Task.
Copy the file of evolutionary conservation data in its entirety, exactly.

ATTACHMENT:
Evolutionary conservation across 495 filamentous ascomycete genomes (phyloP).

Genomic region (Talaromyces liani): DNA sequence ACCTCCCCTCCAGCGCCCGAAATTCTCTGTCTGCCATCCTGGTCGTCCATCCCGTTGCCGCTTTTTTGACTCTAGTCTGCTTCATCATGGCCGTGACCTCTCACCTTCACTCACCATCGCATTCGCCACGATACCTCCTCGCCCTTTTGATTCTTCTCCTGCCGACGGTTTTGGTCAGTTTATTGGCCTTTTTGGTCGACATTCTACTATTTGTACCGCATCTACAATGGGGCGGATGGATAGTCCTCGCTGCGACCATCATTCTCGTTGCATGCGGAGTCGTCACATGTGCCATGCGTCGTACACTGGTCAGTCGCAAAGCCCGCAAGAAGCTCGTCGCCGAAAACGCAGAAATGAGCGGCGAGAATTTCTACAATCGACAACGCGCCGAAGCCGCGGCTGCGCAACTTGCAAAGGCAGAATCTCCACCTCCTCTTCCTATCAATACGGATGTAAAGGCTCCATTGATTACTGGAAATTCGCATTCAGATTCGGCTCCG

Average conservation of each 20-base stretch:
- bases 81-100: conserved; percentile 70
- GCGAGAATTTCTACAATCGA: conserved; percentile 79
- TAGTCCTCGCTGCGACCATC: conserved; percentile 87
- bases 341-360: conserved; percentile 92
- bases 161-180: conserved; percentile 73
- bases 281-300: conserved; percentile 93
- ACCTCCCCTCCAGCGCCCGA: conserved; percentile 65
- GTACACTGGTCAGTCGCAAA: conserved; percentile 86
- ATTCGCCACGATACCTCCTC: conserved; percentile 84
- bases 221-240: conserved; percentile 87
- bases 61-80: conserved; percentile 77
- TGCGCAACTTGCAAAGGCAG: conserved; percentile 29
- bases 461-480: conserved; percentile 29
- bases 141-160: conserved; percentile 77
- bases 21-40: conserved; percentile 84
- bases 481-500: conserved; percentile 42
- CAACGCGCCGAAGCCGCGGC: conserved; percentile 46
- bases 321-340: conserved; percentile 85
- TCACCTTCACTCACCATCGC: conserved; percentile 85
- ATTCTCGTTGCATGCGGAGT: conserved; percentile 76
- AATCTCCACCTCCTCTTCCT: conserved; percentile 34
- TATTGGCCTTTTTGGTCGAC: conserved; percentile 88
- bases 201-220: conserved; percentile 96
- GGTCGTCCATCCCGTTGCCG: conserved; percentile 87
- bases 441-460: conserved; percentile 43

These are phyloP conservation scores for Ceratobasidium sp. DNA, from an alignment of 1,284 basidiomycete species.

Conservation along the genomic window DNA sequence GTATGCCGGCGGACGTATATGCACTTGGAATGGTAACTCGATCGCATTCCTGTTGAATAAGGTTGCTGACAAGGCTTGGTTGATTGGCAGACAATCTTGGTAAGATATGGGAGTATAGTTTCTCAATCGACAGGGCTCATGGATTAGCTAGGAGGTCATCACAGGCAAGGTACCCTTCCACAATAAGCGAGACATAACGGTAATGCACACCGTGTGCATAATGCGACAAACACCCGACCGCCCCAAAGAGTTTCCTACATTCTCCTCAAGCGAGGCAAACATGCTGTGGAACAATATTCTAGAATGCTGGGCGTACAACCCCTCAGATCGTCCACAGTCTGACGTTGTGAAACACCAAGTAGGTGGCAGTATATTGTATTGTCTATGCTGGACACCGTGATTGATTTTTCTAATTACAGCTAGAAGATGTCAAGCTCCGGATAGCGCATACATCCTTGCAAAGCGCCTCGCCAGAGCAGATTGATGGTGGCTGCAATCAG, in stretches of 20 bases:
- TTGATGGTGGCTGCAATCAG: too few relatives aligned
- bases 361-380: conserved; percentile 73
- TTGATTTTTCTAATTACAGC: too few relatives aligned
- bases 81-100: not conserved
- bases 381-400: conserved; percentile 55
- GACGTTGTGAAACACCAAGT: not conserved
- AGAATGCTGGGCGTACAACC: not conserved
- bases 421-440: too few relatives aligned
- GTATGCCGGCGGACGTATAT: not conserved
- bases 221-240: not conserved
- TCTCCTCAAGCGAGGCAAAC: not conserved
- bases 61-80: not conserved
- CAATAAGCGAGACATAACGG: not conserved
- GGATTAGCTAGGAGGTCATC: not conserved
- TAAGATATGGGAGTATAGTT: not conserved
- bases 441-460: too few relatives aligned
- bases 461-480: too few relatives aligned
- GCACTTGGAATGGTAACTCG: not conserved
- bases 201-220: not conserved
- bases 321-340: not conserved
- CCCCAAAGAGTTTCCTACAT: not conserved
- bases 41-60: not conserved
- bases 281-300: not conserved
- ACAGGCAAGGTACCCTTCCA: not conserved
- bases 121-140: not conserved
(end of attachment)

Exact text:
Evolutionary conservation across 495 filamentous ascomycete genomes (phyloP).

Genomic region (Talaromyces liani): DNA sequence ACCTCCCCTCCAGCGCCCGAAATTCTCTGTCTGCCATCCTGGTCGTCCATCCCGTTGCCGCTTTTTTGACTCTAGTCTGCTTCATCATGGCCGTGACCTCTCACCTTCACTCACCATCGCATTCGCCACGATACCTCCTCGCCCTTTTGATTCTTCTCCTGCCGACGGTTTTGGTCAGTTTATTGGCCTTTTTGGTCGACATTCTACTATTTGTACCGCATCTACAATGGGGCGGATGGATAGTCCTCGCTGCGACCATCATTCTCGTTGCATGCGGAGTCGTCACATGTGCCATGCGTCGTACACTGGTCAGTCGCAAAGCCCGCAAGAAGCTCGTCGCCGAAAACGCAGAAATGAGCGGCGAGAATTTCTACAATCGACAACGCGCCGAAGCCGCGGCTGCGCAACTTGCAAAGGCAGAATCTCCACCTCCTCTTCCTATCAATACGGATGTAAAGGCTCCATTGATTACTGGAAATTCGCATTCAGATTCGGCTCCG

Average conservation of each 20-base stretch:
- bases 81-100: conserved; percentile 70
- GCGAGAATTTCTACAATCGA: conserved; percentile 79
- TAGTCCTCGCTGCGACCATC: conserved; percentile 87
- bases 341-360: conserved; percentile 92
- bases 161-180: conserved; percentile 73
- bases 281-300: conserved; percentile 93
- ACCTCCCCTCCAGCGCCCGA: conserved; percentile 65
- GTACACTGGTCAGTCGCAAA: conserved; percentile 86
- ATTCGCCACGATACCTCCTC: conserved; percentile 84
- bases 221-240: conserved; percentile 87
- bases 61-80: conserved; percentile 77
- TGCGCAACTTGCAAAGGCAG: conserved; percentile 29
- bases 461-480: conserved; percentile 29
- bases 141-160: conserved; percentile 77
- bases 21-40: conserved; percentile 84
- bases 481-500: conserved; percentile 42
- CAACGCGCCGAAGCCGCGGC: conserved; percentile 46
- bases 321-340: conserved; percentile 85
- TCACCTTCACTCACCATCGC: conserved; percentile 85
- ATTCTCGTTGCATGCGGAGT: conserved; percentile 76
- AATCTCCACCTCCTCTTCCT: conserved; percentile 34
- TATTGGCCTTTTTGGTCGAC: conserved; percentile 88
- bases 201-220: conserved; percentile 96
- GGTCGTCCATCCCGTTGCCG: conserved; percentile 87
- bases 441-460: conserved; percentile 43

These are phyloP conservation scores for Ceratobasidium sp. DNA, from an alignment of 1,284 basidiomycete species.

Conservation along the genomic window DNA sequence GTATGCCGGCGGACGTATATGCACTTGGAATGGTAACTCGATCGCATTCCTGTTGAATAAGGTTGCTGACAAGGCTTGGTTGATTGGCAGACAATCTTGGTAAGATATGGGAGTATAGTTTCTCAATCGACAGGGCTCATGGATTAGCTAGGAGGTCATCACAGGCAAGGTACCCTTCCACAATAAGCGAGACATAACGGTAATGCACACCGTGTGCATAATGCGACAAACACCCGACCGCCCCAAAGAGTTTCCTACATTCTCCTCAAGCGAGGCAAACATGCTGTGGAACAATATTCTAGAATGCTGGGCGTACAACCCCTCAGATCGTCCACAGTCTGACGTTGTGAAACACCAAGTAGGTGGCAGTATATTGTATTGTCTATGCTGGACACCGTGATTGATTTTTCTAATTACAGCTAGAAGATGTCAAGCTCCGGATAGCGCATACATCCTTGCAAAGCGCCTCGCCAGAGCAGATTGATGGTGGCTGCAATCAG, in stretches of 20 bases:
- TTGATGGTGGCTGCAATCAG: too few relatives aligned
- bases 361-380: conserved; percentile 73
- TTGATTTTTCTAATTACAGC: too few relatives aligned
- bases 81-100: not conserved
- bases 381-400: conserved; percentile 55
- GACGTTGTGAAACACCAAGT: not conserved
- AGAATGCTGGGCGTACAACC: not conserved
- bases 421-440: too few relatives aligned
- GTATGCCGGCGGACGTATAT: not conserved
- bases 221-240: not conserved
- TCTCCTCAAGCGAGGCAAAC: not conserved
- bases 61-80: not conserved
- CAATAAGCGAGACATAACGG: not conserved
- GGATTAGCTAGGAGGTCATC: not conserved
- TAAGATATGGGAGTATAGTT: not conserved
- bases 441-460: too few relatives aligned
- bases 461-480: too few relatives aligned
- GCACTTGGAATGGTAACTCG: not conserved
- bases 201-220: not conserved
- bases 321-340: not conserved
- CCCCAAAGAGTTTCCTACAT: not conserved
- bases 41-60: not conserved
- bases 281-300: not conserved
- ACAGGCAAGGTACCCTTCCA: not conserved
- bases 121-140: not conserved